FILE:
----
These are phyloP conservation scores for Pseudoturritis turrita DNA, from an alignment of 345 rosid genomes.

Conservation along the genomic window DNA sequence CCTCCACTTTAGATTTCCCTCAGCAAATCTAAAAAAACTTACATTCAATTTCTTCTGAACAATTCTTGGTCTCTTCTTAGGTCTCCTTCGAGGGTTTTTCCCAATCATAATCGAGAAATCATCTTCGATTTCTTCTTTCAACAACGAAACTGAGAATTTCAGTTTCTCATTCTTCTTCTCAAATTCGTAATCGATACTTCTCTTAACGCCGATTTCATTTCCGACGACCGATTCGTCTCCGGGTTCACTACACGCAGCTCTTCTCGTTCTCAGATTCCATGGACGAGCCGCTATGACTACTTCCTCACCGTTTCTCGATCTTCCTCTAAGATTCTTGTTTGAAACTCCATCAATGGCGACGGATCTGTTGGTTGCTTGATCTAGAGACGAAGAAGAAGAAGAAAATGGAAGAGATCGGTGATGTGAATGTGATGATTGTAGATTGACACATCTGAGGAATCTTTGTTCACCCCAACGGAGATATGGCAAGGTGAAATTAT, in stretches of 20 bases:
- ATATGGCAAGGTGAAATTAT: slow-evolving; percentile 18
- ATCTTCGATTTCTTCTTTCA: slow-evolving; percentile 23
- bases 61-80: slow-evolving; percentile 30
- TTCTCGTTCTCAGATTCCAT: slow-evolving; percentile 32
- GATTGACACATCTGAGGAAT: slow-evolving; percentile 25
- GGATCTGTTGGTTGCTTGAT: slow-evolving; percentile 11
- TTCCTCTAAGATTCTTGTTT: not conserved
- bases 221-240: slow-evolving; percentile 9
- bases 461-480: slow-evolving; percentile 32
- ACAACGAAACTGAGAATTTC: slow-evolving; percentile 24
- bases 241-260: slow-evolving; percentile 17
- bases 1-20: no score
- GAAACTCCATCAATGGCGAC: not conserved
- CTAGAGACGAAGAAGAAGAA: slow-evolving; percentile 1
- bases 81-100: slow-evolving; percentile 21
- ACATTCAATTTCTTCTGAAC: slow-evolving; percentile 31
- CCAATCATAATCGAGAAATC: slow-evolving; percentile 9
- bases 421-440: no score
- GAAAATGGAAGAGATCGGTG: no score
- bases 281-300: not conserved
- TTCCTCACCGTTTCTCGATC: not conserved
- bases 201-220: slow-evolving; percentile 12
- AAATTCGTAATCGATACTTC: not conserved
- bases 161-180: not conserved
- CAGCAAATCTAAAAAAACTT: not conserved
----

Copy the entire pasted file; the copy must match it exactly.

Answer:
These are phyloP conservation scores for Pseudoturritis turrita DNA, from an alignment of 345 rosid genomes.

Conservation along the genomic window DNA sequence CCTCCACTTTAGATTTCCCTCAGCAAATCTAAAAAAACTTACATTCAATTTCTTCTGAACAATTCTTGGTCTCTTCTTAGGTCTCCTTCGAGGGTTTTTCCCAATCATAATCGAGAAATCATCTTCGATTTCTTCTTTCAACAACGAAACTGAGAATTTCAGTTTCTCATTCTTCTTCTCAAATTCGTAATCGATACTTCTCTTAACGCCGATTTCATTTCCGACGACCGATTCGTCTCCGGGTTCACTACACGCAGCTCTTCTCGTTCTCAGATTCCATGGACGAGCCGCTATGACTACTTCCTCACCGTTTCTCGATCTTCCTCTAAGATTCTTGTTTGAAACTCCATCAATGGCGACGGATCTGTTGGTTGCTTGATCTAGAGACGAAGAAGAAGAAGAAAATGGAAGAGATCGGTGATGTGAATGTGATGATTGTAGATTGACACATCTGAGGAATCTTTGTTCACCCCAACGGAGATATGGCAAGGTGAAATTAT, in stretches of 20 bases:
- ATATGGCAAGGTGAAATTAT: slow-evolving; percentile 18
- ATCTTCGATTTCTTCTTTCA: slow-evolving; percentile 23
- bases 61-80: slow-evolving; percentile 30
- TTCTCGTTCTCAGATTCCAT: slow-evolving; percentile 32
- GATTGACACATCTGAGGAAT: slow-evolving; percentile 25
- GGATCTGTTGGTTGCTTGAT: slow-evolving; percentile 11
- TTCCTCTAAGATTCTTGTTT: not conserved
- bases 221-240: slow-evolving; percentile 9
- bases 461-480: slow-evolving; percentile 32
- ACAACGAAACTGAGAATTTC: slow-evolving; percentile 24
- bases 241-260: slow-evolving; percentile 17
- bases 1-20: no score
- GAAACTCCATCAATGGCGAC: not conserved
- CTAGAGACGAAGAAGAAGAA: slow-evolving; percentile 1
- bases 81-100: slow-evolving; percentile 21
- ACATTCAATTTCTTCTGAAC: slow-evolving; percentile 31
- CCAATCATAATCGAGAAATC: slow-evolving; percentile 9
- bases 421-440: no score
- GAAAATGGAAGAGATCGGTG: no score
- bases 281-300: not conserved
- TTCCTCACCGTTTCTCGATC: not conserved
- bases 201-220: slow-evolving; percentile 12
- AAATTCGTAATCGATACTTC: not conserved
- bases 161-180: not conserved
- CAGCAAATCTAAAAAAACTT: not conserved